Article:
Puppet maker helps students reimagine waste for IllumiNATION festivities

Matthew J. Long
July 17, 2019

UNIVERSITY PARK, Pa. — The Center for the Performing Arts at Penn State held its first puppet creation workshop in the HUB-Robeson Center on June 27, where students were given the opportunity to help design giant, illuminated puppets made out of reused materials like bamboo, pool noodles and linen.

Amy Vashaw, director of audience and program development for the Center for Performing Arts, said the workshop was one of many to come in preparation for Penn State's first IllumiNATION parade, where these puppets will be showcased.  

“The idea is to get students directly involved with the setup process of this event,” said Vashaw. “We want to bring students together through art and incorporate sustainability in the process.”

The IllumiNATION parade, set for March 28, 2020, is a collaboration between the Center for the Performing Arts and Penn State's Office of Student Engagement Programs that aims to unite Penn State as a community through the arts, bridge the gap between international and domestic students, and spark conversation about sustainability, while shedding light on the issues surrounding climate change.

The planning process for the parade and workshops started during the spring semester. Vashaw was inspired to organize a parade in State College after seeing a similar parade known as the Atlanta BeltLine Lantern Parade in Georgia, which features thousands of participants holding illuminated paper lanterns as they walk on the Eastside Trail.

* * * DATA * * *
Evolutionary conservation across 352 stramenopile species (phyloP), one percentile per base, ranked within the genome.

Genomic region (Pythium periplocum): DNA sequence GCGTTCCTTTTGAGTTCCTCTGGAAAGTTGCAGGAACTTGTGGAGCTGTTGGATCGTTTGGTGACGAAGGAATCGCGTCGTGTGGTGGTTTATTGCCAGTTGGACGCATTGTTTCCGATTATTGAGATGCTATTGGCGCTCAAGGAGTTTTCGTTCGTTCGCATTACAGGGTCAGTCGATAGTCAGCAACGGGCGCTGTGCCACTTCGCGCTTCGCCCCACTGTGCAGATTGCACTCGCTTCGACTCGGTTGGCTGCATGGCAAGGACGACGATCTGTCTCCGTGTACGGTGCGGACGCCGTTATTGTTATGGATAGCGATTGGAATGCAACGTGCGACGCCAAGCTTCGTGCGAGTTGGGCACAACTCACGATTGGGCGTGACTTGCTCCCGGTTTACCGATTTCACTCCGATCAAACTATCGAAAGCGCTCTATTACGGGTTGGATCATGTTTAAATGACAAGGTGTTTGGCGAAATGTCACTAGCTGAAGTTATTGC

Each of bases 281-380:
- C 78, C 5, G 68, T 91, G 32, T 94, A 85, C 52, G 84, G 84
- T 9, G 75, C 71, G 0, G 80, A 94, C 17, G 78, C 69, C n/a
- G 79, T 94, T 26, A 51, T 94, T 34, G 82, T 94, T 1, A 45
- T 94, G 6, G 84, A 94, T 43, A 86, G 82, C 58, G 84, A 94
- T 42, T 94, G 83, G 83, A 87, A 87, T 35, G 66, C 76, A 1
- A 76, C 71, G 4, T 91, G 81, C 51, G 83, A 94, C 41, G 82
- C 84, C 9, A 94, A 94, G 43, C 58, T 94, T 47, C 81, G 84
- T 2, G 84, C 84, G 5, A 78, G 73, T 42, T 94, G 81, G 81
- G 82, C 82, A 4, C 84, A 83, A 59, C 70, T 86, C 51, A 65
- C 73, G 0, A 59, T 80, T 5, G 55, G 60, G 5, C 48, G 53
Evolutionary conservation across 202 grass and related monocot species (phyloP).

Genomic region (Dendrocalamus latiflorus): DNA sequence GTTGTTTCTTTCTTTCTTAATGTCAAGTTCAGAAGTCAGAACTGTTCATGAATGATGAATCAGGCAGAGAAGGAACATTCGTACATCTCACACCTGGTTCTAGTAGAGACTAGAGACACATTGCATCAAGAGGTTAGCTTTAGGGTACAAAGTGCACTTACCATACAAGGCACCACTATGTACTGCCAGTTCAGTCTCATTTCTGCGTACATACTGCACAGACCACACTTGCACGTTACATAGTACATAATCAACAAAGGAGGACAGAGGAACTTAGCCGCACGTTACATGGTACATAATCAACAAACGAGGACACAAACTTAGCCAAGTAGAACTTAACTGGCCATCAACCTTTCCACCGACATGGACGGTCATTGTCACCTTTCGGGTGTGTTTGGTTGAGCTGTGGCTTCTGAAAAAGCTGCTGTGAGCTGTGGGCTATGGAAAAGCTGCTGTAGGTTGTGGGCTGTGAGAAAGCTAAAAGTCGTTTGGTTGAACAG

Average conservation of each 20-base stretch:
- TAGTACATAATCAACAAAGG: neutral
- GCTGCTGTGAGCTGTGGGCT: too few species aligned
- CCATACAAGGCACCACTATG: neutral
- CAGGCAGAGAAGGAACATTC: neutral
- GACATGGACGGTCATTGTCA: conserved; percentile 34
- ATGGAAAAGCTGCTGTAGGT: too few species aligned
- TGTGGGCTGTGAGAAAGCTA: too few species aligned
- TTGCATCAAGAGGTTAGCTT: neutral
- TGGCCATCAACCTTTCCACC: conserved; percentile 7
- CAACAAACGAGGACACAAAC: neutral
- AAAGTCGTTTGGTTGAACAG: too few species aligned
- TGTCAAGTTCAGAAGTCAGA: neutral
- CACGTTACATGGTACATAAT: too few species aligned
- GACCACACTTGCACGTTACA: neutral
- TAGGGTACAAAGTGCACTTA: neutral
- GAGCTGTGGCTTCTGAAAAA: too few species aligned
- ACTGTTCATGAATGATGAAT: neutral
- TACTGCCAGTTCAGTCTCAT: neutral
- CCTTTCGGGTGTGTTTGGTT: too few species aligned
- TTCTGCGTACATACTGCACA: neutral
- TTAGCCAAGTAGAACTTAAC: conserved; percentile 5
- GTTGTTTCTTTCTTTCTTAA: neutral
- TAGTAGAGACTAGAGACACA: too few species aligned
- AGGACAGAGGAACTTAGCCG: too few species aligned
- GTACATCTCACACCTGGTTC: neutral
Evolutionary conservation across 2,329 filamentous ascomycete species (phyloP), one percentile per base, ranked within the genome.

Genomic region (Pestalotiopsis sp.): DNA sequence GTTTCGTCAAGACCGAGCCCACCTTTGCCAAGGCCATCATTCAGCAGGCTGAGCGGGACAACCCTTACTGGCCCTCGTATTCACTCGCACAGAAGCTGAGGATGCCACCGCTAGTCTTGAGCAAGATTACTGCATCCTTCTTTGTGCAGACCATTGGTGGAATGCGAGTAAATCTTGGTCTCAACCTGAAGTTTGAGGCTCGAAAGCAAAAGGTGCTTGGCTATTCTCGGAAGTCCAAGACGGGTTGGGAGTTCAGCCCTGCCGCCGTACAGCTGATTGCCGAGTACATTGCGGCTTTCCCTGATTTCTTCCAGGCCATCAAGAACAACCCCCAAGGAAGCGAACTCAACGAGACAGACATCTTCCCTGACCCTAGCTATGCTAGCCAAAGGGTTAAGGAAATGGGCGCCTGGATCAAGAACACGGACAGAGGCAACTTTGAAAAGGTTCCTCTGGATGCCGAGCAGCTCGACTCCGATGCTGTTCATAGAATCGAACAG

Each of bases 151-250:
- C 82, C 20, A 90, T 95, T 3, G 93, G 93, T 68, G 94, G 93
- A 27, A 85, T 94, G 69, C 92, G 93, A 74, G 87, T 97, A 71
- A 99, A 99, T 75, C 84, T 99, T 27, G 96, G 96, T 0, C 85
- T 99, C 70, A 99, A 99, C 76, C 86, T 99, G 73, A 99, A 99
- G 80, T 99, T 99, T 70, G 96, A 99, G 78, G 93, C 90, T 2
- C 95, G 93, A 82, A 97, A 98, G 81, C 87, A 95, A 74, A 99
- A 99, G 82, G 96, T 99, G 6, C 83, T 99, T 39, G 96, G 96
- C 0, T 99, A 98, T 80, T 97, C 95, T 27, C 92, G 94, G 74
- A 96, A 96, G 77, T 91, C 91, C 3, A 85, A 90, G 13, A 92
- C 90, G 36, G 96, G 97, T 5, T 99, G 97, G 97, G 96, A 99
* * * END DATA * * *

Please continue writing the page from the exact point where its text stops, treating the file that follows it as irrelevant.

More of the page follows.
Capezzuti demonstrating how her puppets would look at the parade, only without the linen cloth.

Artist Cheryl Capezzuti, a puppeteer and Penn State alumna, demonstrates how her puppets would look at the IllumiNATION parade, only without the linen cloth.

IMAGE: Matthew J. Long/Penn State

“I saw what they did there in Atlanta and wanted to take that and create a parade focused exclusively on Penn State,” Vashaw said.

To help create the puppets needed for the parade, Vashaw brought on artist Cheryl Capezzuti, a puppeteer and Penn State alumna who has been in the puppeteering business for more than 20 years. Since the beginning of her career, Capezzuti has been exposed to sustainable practices and has tried to implement them in her projects.

“When I was here at Penn State, the first sculpture I was making was made from all the discarded scrap wood in the sculpture studio and, since then, I’ve also done a lot of work with dryer lint,” said Capezzuti. “It has been the ethos of our work; what does the world discard that could actually be used to make us think about the world in a different way?” 

For this project, Capezzuti is using bamboo sticks from old house decor and linen that was going to be disposed by a linen company in Pittsburgh, where Capezzuti resides. These materials will be transformed into large puppets that, when illuminated, will display the shape of the Nittany Lion. Each puppet will be attached to a backpack that an operator will wear in order to animate the puppet.

As the parade gets closer, there will be various workshops focused on helping to develop the puppets. 

"We are thrilled about the upcoming events,” said Vashaw. “We hope students feel the same way and want to be a part of it.”

Last Updated July 18, 2019